Press Releases

McHenry, Wagner Slam Chair Gensler for Ignoring the SEC’s Capital Formation Mandate

Washington, April 14, 2023 -

The Chairman of the House Financial Services Committee, Patrick McHenry (NC-10), along with the Chairman of the Subcommittee on Capital Markets, Ann Wagner (MO-02), sent a letter to Securities and Exchange Commission (SEC) Chair Gary Gensler slamming the Commission for ignoring its capital formation mission during his tenure. The lawmakers are demanding the SEC revise its rulemaking agenda by pursuing reforms that strengthen public markets, expand opportunities for underrepresented entrepreneurs, and allow small businesses to grow. 


Read the full letter here


Read key excerpts from the letter below:

“We write to express our deep concern regarding the Securities and Exchange Commission’s (‘SEC’ or ‘Commission’) inattention to capital formation issues. The Commission’s failure to promote capital formation has weakened public markets, hurt small businesses and entrepreneurs, and decreased opportunities for investors.


“As you know, capital formation is a foundational pillar of the SEC’s statutory mission. However, under your leadership, the Commission has proposed more than 50 rules, none of which directly promotes capital formation. Instead, the Commission has focused on implementing costly regulatory disclosure requirements on topics that go beyond its scope. This approach has made the U.S. capital markets less attractive to existing and potential public companies. In today’s fiercely competitive global economy, the strength of the U.S. public markets is critical to long-term national prosperity and the financial well-being of American families. Therefore, the SEC must shift its priorities towards facilitating capital formation and ensuring that American public markets remain the most attractive in the world.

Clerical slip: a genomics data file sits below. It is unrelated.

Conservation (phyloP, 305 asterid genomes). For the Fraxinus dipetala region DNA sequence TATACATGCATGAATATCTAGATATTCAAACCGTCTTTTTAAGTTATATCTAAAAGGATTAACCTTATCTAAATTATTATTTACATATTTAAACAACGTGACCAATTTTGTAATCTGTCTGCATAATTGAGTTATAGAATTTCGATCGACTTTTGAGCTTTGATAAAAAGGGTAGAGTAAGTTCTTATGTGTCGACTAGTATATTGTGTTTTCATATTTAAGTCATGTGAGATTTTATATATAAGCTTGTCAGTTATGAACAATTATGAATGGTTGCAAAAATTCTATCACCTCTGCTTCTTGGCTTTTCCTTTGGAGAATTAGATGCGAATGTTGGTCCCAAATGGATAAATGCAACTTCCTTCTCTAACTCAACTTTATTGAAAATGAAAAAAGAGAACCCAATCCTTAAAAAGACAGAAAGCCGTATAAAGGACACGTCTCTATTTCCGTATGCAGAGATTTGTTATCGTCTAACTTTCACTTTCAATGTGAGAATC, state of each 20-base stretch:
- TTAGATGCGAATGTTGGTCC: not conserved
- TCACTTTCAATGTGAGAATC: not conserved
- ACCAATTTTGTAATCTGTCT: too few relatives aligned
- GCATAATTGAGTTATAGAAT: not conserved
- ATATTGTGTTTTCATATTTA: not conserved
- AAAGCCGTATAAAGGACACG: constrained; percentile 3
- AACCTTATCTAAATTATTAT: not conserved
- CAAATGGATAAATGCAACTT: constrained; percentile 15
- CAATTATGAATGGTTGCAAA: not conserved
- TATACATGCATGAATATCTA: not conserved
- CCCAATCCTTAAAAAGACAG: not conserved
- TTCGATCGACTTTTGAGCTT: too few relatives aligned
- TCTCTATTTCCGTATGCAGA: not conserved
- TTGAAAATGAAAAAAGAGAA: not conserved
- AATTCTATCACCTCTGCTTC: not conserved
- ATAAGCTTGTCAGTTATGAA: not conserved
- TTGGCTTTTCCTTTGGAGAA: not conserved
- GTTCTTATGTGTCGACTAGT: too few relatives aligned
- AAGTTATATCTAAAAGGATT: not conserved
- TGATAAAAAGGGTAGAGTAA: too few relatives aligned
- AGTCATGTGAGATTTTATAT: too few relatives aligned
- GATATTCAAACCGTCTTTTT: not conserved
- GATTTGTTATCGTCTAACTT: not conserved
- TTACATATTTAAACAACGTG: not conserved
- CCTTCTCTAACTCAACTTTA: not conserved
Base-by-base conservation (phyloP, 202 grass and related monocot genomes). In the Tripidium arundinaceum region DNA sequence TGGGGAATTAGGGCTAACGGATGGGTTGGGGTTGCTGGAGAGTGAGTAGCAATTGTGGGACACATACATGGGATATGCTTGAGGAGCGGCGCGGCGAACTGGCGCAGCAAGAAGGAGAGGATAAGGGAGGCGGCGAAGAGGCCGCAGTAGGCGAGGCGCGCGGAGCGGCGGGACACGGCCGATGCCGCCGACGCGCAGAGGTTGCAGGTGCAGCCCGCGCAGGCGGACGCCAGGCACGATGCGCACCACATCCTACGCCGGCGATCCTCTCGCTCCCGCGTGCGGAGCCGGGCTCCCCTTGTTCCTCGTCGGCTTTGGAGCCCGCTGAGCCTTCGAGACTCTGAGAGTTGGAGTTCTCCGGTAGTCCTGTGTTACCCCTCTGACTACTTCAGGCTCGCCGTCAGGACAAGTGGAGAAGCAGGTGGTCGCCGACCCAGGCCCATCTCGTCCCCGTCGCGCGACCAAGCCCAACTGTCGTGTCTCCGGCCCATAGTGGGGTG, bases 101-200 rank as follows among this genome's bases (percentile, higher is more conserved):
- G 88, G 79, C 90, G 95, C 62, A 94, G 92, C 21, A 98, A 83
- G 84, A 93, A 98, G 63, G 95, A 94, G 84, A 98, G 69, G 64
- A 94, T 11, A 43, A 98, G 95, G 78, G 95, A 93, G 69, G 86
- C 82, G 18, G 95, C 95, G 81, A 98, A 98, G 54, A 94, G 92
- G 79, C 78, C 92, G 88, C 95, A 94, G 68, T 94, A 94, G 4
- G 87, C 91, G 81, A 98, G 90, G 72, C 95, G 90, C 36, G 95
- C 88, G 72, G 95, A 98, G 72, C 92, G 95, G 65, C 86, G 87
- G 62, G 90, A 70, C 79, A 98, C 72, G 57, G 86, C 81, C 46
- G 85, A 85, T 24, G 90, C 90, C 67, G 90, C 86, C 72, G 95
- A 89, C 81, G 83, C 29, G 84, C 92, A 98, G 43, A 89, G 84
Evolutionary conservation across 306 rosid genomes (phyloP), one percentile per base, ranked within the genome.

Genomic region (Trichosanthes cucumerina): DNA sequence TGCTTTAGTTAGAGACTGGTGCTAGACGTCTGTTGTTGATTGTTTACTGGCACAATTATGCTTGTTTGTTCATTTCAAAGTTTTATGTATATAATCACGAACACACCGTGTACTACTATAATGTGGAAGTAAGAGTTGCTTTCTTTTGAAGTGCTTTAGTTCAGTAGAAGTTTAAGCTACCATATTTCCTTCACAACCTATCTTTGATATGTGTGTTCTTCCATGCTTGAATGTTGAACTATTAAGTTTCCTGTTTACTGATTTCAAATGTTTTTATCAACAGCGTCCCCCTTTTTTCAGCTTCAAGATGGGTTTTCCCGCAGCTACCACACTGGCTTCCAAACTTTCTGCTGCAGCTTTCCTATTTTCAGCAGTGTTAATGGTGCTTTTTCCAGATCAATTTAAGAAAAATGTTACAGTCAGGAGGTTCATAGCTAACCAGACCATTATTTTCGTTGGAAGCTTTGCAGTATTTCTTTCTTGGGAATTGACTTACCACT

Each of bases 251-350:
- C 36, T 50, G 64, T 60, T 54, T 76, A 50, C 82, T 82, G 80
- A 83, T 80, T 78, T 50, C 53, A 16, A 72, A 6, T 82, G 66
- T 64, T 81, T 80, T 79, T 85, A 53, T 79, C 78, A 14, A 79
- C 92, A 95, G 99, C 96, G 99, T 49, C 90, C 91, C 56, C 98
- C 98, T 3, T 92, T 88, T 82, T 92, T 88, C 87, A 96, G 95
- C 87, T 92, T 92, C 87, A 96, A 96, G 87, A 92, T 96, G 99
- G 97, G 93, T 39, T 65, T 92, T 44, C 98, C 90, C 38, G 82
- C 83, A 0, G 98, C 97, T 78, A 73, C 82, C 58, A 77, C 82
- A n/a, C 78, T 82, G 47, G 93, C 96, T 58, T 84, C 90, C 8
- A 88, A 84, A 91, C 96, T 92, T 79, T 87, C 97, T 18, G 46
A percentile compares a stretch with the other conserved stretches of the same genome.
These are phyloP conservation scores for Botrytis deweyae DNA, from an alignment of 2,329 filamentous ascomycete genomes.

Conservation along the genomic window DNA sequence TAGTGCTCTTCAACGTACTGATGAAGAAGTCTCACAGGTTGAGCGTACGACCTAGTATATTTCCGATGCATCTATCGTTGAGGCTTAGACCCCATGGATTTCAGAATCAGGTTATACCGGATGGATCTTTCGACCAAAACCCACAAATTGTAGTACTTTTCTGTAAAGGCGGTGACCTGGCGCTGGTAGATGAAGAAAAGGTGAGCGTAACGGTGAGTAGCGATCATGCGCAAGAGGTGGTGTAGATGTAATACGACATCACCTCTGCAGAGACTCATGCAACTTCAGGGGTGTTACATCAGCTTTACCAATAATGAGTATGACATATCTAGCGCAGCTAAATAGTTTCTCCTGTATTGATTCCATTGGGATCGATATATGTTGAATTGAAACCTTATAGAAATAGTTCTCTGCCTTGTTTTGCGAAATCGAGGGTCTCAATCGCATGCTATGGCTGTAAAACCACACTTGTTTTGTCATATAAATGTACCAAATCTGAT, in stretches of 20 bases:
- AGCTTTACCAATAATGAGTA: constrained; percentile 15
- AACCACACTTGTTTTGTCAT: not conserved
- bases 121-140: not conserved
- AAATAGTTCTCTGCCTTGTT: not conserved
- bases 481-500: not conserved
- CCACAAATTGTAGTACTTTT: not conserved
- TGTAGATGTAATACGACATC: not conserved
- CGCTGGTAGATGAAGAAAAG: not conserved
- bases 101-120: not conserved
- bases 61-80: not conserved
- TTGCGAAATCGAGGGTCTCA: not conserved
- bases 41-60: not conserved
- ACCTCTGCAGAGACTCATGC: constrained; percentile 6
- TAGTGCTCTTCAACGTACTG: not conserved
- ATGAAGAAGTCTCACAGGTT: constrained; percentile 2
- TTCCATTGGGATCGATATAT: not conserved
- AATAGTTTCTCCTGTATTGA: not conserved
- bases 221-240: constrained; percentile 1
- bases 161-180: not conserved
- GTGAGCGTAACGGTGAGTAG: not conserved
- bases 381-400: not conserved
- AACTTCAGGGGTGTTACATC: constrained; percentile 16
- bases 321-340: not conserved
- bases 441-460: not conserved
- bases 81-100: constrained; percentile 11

“In 2012, a divided Congress united to pass the bipartisan Jumpstart Our Business Startups Act of 2012 (JOBS Act), which reduced regulatory barriers and created new opportunities in U.S. securities laws, empowering entrepreneurs and small businesses to raise funds and create jobs. Ground-breaking leaders in sectors such as healthcare and technology owe much of their successes to the JOBS Act’s provisions, which enabled them to access resources, hire employees and fund their businesses.


“However, under your tenure, the Commission has ignored the positive lessons of the JOBS Act. While the cost of entering U.S. public markets has doubled since the 1990s, the number of publicly traded companies has declined sharply. Moreover, fewer companies are opting to enter American public markets through initial public offerings (or ‘IPOs’). In 2022, IPO activity was the slowest in over three decades, with the number of IPOs falling by 78 percent and the capital raised in IPOs by 94 compared to the previous year. The decrease in public companies and slow IPO activity severely limits investment opportunities for everyday Americans, negatively impacting their savings for retirement and their children’s education. Additionally, it stifles the growth and innovation of our economy since high-growth companies must rely on public markets to raise capital to achieve their objectives.


“The Commission should revise its rulemaking agenda by pursuing smart, incremental reforms that will strengthen U.S. public markets, expand opportunities for underrepresented entrepreneurs and investors, and encourage small businesses to grow, hire more workers and go public. Failing to act on this important pillar of the SEC’s mission threatens the strength of the U.S. capital markets and jeopardizes American business’ ability to foster domestic economic activity and compete globally.”



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